With the rapid deployment of smart city and Industrial Internet of Things (IIoT) applications, and the widespread adoption of machine learning in these domains, a classical centralized approach that consists in processing the data in the cloud encounters many privacy, communication, and efficiency challenges. A recent trend [McMahan2017] is the fusion of machine learning, IIoT applications, and fog computing with the exploitation of the processing capacity of smart terminals and other low-capacity processing nodes deployed on the edge. In this project, we consider supporting IIoT applications and federated learning in the distributed architecture of fog computing. To support IIoT applications and federated learning, the placement of the different functions and the scheduling of the corresponding communication flows have to be carefully designed.
The fog is composed of a multitude of low capacity nodes. The application services will be presented as a chain of functions, each of them being able to be deployed on an independent physical node, while communicating with the adjacent functions on the chain. The chain has to be deployed on the edge network according to physical infrastructures’ available resources in terms of CPU (on servers) and bandwidth (on links).
In order to place function chains, stochastic optimization techniques will be used as it is necessary to take optimal decisions in the presence of risk and uncertainty together with dependence between the random events. The source of uncertainty is twofold. One component is exogenous, and results from substantially incomplete knowledge of important dependent problem data, like the stochastic variation of the needs of the considered application in terms of processing and bandwidth and node/link failures and other disruptions occurring with low probability. If only this kind of uncertainty is present, then the adequate methodology for modelling and solution of such decision problems is stochastic programming using copulae [chl2015]. The second component of uncertainty is endogenous and comes from the actions of independent actors who constitute the system under study. This component adds another level of complexity to an already difficult problem that makes it very difficult to solve numerically. We are going to address this uncertainty from the viewpoint of multistage optimization and probabilistic constraints.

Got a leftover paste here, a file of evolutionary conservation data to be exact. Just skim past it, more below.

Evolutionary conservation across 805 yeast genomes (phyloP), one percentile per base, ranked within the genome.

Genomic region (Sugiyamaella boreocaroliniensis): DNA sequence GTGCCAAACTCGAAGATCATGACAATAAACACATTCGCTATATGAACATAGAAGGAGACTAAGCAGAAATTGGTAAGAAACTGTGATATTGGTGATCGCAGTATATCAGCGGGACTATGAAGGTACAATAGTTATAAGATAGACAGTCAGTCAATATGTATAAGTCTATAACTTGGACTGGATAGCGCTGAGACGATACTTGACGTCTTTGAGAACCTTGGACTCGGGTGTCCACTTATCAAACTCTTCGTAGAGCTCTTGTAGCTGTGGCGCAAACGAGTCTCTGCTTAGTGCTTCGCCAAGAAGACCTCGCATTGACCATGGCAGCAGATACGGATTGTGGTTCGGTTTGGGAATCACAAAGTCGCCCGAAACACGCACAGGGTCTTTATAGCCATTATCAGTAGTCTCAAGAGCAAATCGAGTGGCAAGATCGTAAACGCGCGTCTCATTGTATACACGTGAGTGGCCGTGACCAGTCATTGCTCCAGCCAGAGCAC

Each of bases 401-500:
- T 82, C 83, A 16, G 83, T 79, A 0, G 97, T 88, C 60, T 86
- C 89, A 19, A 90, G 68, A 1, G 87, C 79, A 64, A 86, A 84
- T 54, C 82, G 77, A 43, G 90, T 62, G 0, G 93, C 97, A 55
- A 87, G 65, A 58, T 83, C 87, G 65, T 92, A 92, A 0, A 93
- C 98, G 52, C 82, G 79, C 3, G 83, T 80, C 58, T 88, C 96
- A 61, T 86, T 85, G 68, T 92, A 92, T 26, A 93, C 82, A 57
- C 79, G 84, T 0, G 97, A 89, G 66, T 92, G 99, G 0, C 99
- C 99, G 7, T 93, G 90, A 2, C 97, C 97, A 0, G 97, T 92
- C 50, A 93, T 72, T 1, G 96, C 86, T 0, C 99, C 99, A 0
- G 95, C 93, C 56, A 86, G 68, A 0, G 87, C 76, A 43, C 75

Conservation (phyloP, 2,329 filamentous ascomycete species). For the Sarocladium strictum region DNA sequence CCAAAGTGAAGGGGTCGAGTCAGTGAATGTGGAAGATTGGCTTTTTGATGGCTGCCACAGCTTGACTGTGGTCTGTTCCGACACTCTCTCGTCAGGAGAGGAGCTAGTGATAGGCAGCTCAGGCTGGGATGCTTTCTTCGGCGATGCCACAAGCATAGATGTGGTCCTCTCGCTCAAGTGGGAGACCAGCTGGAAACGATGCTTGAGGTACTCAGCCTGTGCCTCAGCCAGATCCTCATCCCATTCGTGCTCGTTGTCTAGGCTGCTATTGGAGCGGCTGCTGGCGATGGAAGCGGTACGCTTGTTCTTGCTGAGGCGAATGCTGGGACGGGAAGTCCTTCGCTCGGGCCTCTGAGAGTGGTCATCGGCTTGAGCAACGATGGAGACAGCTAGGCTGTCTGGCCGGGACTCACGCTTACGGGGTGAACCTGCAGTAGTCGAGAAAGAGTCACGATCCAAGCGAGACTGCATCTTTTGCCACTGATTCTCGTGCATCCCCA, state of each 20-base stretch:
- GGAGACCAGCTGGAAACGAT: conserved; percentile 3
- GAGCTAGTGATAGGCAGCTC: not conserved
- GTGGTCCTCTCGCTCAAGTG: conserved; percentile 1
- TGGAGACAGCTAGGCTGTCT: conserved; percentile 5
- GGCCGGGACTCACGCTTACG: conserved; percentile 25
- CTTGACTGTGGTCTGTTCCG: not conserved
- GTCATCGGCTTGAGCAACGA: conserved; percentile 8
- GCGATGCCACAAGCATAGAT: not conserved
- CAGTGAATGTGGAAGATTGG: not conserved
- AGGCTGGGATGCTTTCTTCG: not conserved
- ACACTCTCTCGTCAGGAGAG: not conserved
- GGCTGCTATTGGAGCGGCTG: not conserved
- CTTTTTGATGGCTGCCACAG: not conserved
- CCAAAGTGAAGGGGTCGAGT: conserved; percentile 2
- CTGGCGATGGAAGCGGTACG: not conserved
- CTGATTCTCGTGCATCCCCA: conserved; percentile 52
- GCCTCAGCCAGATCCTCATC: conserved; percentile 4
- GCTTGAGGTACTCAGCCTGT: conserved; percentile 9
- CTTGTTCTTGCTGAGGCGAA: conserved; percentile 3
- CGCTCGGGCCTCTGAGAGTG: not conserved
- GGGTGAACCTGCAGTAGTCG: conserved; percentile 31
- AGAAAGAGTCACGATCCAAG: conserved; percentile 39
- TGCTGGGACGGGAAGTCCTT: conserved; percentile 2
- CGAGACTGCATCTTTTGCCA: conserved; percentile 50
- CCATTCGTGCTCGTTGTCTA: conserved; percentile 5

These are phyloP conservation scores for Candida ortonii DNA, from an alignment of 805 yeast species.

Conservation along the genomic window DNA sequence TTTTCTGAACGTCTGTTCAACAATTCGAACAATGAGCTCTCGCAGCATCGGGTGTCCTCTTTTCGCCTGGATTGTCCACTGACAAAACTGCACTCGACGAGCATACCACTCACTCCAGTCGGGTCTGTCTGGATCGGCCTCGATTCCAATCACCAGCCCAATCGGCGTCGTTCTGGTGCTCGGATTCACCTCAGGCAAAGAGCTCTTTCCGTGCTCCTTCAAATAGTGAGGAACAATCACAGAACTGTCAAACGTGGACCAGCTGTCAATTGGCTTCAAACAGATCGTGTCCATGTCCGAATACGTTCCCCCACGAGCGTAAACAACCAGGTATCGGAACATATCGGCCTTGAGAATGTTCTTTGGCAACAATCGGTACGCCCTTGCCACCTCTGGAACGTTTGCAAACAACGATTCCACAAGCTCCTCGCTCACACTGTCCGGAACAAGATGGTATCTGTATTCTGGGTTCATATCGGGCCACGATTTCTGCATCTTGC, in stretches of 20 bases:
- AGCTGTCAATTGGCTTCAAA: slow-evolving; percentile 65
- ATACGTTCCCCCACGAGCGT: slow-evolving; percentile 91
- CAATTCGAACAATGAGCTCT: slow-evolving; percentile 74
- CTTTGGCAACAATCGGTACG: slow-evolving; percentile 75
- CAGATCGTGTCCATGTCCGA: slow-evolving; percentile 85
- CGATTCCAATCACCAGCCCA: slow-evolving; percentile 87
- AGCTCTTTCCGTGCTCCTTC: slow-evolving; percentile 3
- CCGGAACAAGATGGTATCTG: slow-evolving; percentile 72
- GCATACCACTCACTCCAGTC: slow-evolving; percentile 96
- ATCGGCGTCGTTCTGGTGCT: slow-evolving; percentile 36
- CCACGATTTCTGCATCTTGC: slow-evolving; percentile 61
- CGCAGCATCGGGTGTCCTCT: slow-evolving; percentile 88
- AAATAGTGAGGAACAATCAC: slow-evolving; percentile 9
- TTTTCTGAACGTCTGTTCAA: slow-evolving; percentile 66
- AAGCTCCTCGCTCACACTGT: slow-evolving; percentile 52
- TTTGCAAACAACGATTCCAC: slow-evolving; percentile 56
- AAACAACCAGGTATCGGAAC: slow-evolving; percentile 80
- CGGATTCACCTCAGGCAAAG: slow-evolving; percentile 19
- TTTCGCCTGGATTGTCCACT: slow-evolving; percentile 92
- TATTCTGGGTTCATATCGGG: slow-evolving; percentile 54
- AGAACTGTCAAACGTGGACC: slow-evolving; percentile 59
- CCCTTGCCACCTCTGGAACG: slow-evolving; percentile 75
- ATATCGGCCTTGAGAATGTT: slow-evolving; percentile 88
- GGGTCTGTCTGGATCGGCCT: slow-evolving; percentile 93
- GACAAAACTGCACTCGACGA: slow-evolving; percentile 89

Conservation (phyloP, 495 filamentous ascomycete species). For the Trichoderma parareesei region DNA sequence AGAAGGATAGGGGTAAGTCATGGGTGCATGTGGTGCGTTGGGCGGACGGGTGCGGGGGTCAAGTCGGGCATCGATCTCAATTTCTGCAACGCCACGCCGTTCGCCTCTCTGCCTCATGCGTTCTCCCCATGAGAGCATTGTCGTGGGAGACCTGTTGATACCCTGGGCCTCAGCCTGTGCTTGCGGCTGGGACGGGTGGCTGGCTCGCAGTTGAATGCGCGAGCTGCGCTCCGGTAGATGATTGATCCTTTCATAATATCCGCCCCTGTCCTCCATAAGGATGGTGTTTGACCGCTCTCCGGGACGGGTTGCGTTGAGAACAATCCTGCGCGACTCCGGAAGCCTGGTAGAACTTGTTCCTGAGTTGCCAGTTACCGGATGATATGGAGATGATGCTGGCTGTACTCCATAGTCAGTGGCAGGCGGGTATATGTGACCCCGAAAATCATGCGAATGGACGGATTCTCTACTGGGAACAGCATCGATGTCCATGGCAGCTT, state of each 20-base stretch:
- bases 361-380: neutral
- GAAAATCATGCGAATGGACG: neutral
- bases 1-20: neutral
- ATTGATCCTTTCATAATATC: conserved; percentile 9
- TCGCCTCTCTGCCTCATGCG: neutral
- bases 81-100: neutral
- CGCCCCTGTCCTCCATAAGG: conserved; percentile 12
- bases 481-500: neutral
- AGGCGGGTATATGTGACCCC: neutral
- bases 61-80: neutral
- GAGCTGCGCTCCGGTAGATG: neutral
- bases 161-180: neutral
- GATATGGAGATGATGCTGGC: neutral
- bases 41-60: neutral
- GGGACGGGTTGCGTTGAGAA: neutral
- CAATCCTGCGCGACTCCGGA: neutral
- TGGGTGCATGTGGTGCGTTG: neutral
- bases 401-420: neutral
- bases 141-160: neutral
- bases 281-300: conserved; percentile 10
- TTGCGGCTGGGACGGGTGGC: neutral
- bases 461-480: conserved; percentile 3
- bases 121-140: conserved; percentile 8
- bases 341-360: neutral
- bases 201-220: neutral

Moreover, machine learning (ML) approaches will be adopted as they have two major benefits. First, they can be applied when complete information about parameters and system operations required by the optimization problems is not available. Second, ML approaches are more scalable as the algorithms can evolve, learn, and adapt the decisions from past experience. The ML approaches can alleviate the issues of curse of dimensionality and curse of modeling that typically occur in stochastic optimization. In this project, we are particularly interested in developing a deep reinforcement learning (DRL) framework as an analytical tool to solve multistage stochastic problems, using similar concepts than those presented in [Anh2019].
1.3 Candidate experience
The candidate should hold a PhD degree in optimization or applied mathematics. A previous experience in the telecommunication applications domain will be appreciated.
[Anh2019] T. T. Anh, N. C. Luong, D. Niyato, Y.-C. Liang, and D. I. Kim, « Deep reinforcement learning for time scheduling in RF-powered backscatter cognitive radio networks, » IEEE WCNC, Marrakech, April 2019.
[Chl2015] J. Cheng, M. Houda, A. Lisser. “Chance constrained 0-1 quadratic programs using copulas.” In Optim. Lett. 9(7): 1283-1295 (2015).
[McMahan2017] B. McMahan, E. Moore, D. Ramage, S. Hampson, B. Aguera. « Communication-efficient learning of deep networks from decentralized data. » In Artificial Intelligence and Statistics, pp. 1273-1282. PMLR, 2017.